Preparing for Crypto Spring – ConsenSys Media
”An invention has to make sense in the world in which it is finished, not the world in which it is started.”
— Ray Kurzweil
Warren Buffett is the greatest investor of all time, yet his investing philosophy can be boiled down to just a few words: think long term. Kurzweil makes the same case for technological advancement: true innovators think long term.
Thinking long term has been one of the keys for PegaSys in a blockchain market full of challenges.
As part of the strategy team for PegaSys, I speak constantly to teams building applications on the forefront of blockchain innovation. The excitement is palpable for use cases that are moving to production next year; at the same time, there is the knowledge that this shift will be hard.
Teams have to make design decisions on how to integrate with enterprise, without knowing if their path is the “best practice” — since they are the first to do it. Databases, certificates, identity, analytics — the enterprise tech stack is highly fragmented, and the crystal ball on how to do it “right” with blockchain is still foggy.
The price shocks, naysayers, and flame wars above the surface can be distracting, but we do our best to stay heads down and focus on the protocol and our enterprise mission. Our strategy is built for the long term, regardless of the noise. We are following a strategy that we believe aims for a healthy and productive enterprise blockchain industry: application-centric, simple but standardized, with major investments in R&D for 10x improvements.
We aim for easy-to-use, enterprise-grade protocols that reduce the time-to-value for delivering tangible use cases with clear value propositions. We provide open source tools to smooth the path for developers to learn, teams to experiment, and enterprises to adopt.
1. It’s the applications, duh
Blockchain talk often focuses on decentralization, networks, consensus, smart contracts, and blue sky possibilities. At the end of the day, however, users and enterprises will not really care until there is an application that makes their lives easier and/or adds to the bottom line.
That’s why we’re working with teams like DrumG (OTC market data) and Adhara (real-time gross settlement) to focus on enabling their use cases as much as possible. Today, the most promising use cases are digital assets, from commodities to stablecoins, and related processes like settlement and price discovery. As excited as we are about long-term potential of decentralization, we take a product approach to building software that works for key applications in relevant industries.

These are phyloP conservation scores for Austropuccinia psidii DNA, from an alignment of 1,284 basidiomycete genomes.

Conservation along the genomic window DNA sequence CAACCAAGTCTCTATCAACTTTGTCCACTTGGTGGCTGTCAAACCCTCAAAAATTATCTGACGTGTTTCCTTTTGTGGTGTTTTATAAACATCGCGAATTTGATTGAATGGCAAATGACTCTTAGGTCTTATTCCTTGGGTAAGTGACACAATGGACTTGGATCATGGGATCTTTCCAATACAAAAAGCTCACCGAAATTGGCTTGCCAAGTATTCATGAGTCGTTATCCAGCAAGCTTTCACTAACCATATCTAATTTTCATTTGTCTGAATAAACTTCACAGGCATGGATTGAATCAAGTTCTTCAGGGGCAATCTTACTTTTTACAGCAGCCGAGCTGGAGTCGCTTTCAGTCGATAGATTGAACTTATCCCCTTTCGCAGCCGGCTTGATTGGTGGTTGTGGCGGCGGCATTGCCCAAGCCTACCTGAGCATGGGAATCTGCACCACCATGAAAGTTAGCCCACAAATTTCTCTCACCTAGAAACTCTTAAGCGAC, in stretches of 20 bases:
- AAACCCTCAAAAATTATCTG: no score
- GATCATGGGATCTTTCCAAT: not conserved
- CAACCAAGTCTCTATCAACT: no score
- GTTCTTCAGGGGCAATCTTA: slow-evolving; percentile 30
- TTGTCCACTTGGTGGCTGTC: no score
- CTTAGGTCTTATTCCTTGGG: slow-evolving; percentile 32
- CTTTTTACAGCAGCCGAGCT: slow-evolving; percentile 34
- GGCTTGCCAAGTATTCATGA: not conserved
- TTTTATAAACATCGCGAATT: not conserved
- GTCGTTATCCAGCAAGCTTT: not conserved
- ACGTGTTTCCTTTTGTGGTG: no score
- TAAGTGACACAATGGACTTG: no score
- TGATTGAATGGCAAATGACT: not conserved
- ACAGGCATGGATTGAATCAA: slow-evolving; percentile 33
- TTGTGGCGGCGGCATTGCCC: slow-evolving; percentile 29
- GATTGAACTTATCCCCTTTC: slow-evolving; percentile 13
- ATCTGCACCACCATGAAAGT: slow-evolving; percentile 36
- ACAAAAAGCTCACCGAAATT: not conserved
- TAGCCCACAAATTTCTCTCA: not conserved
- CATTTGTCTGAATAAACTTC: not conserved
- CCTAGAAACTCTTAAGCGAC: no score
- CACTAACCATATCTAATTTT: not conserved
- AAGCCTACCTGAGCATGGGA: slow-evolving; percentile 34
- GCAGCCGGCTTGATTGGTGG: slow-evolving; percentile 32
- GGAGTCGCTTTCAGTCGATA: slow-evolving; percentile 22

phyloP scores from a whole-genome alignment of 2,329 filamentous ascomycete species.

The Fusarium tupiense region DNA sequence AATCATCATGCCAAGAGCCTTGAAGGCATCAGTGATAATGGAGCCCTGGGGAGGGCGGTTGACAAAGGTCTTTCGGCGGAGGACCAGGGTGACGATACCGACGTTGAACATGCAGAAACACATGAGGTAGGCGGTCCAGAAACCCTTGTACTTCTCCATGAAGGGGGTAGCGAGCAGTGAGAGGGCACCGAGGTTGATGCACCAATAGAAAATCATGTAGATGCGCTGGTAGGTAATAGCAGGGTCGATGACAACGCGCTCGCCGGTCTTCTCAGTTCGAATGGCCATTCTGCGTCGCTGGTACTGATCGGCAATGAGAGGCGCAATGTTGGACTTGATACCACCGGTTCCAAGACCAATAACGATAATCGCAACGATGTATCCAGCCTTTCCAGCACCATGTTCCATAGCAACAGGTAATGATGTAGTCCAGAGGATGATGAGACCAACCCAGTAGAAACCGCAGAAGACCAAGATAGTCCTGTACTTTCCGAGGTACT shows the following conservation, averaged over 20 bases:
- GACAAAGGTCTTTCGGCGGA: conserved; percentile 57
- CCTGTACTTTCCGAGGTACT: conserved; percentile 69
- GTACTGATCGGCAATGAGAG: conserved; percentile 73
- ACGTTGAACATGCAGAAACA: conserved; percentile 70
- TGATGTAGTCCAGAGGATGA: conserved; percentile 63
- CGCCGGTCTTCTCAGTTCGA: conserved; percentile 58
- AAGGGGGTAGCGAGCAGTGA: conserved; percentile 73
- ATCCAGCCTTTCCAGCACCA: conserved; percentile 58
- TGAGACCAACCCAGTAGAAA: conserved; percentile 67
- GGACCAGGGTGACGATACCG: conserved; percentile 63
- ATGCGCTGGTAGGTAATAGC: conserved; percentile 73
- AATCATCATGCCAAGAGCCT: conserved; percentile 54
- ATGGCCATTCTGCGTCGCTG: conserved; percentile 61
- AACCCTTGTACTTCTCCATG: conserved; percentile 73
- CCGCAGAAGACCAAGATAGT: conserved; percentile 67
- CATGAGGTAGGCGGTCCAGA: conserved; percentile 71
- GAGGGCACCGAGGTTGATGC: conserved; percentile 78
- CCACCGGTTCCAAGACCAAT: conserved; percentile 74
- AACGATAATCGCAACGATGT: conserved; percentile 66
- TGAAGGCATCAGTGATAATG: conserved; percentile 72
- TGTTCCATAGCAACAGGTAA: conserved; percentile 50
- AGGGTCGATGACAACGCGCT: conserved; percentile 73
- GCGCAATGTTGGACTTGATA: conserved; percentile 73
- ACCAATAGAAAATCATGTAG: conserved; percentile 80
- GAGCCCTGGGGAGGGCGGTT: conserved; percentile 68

2. Good protocols = simplicity + standards + open source
Protocols are not a new idea. It is clear they succeed when they are straightforward and enable an array of use cases. HTTP took over the world because it is both dead-simple and incredibly flexible.
Protocols also succeed when they are standardized. Standards for protocols are as old as radio: the ITU (International Telegraph Union) is actually the oldest international organization in the world — in place since 1865. To provide that simplicity and flexibility needed, we work closely with the Enterprise Ethereum Alliance (EEA) to hear from the leading voices in blockchain on what directions make the most sense for the industry. The EEA provides a forum for collaboration to make sure innovation does not happen in a silo: it is shared and agreed upon.
Open source creates a fast track for the entire ecosystem by mapping open standards to an implementation that can be reviewed, used, and improved upon by others.
3. R&D for 10x
Next-generation protocols must enable exponential improvements to win the attention of enterprises. Our team is investing heavily to be at the forefront of improvements to Ethereum, with 10 researchers and engineers currently on our Ethereum 2.0 team.
That means working with the leaders not just in blockchain but in its related fields. To make the improvements the public Ethereum network needs to be scalable, we must push the boundaries of parent fields such as cryptography and distributed systems.
Our Eth 2.0 team is making contributions to the ecosystem both in applied research and implementation. Our researchers were recently accepted into the Stanford Blockchain Conference for our work on Handel, a framework for aggregating large numbers of digital signatures. Meanwhile, our implementation team is building Artemis, a Java implementation of the Beacon chain that aims to have a testnet in March.
Building for Tomorrow, Today
The decentralized world that inspires many of those working in blockchain is still core to our mission. But to get there, we need a multi-pronged approach that takes into account the day-to-day challenges of product teams while also fostering the experimentation that our ecosystem needs to make the long-term vision a reality. It’s the vision, after all, which inspires us to return to the code day after day.